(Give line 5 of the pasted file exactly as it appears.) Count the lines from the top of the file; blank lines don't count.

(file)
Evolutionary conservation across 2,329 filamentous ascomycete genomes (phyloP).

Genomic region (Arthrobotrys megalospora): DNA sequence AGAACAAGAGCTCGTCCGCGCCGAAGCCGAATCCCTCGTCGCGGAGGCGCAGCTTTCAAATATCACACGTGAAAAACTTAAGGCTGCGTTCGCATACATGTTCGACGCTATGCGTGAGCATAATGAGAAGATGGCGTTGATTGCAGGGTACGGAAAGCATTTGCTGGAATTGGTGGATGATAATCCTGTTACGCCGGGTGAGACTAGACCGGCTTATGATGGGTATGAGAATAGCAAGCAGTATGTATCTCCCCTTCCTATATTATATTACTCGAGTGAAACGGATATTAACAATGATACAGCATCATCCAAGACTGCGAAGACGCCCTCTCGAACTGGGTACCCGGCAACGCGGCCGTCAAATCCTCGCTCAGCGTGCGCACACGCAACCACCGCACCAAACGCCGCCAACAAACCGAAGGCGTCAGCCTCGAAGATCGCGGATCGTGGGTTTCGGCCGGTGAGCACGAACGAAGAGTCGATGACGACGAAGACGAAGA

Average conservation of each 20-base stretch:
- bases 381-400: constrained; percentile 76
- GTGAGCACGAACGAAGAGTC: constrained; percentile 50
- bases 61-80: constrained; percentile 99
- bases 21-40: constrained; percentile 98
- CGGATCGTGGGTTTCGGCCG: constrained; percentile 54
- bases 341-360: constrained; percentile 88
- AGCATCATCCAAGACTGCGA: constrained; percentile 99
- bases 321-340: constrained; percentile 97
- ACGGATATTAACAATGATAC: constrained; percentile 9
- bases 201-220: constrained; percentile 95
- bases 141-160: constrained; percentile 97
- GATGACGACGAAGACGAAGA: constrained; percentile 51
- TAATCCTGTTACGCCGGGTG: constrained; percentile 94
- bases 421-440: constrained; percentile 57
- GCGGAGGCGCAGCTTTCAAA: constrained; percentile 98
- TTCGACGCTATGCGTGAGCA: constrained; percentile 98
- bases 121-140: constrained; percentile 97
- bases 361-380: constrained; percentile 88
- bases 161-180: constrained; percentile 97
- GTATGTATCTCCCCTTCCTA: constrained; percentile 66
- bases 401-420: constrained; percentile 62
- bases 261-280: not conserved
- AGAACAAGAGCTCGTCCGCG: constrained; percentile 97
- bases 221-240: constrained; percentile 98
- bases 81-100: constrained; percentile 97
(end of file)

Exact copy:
- GTGAGCACGAACGAAGAGTC: constrained; percentile 50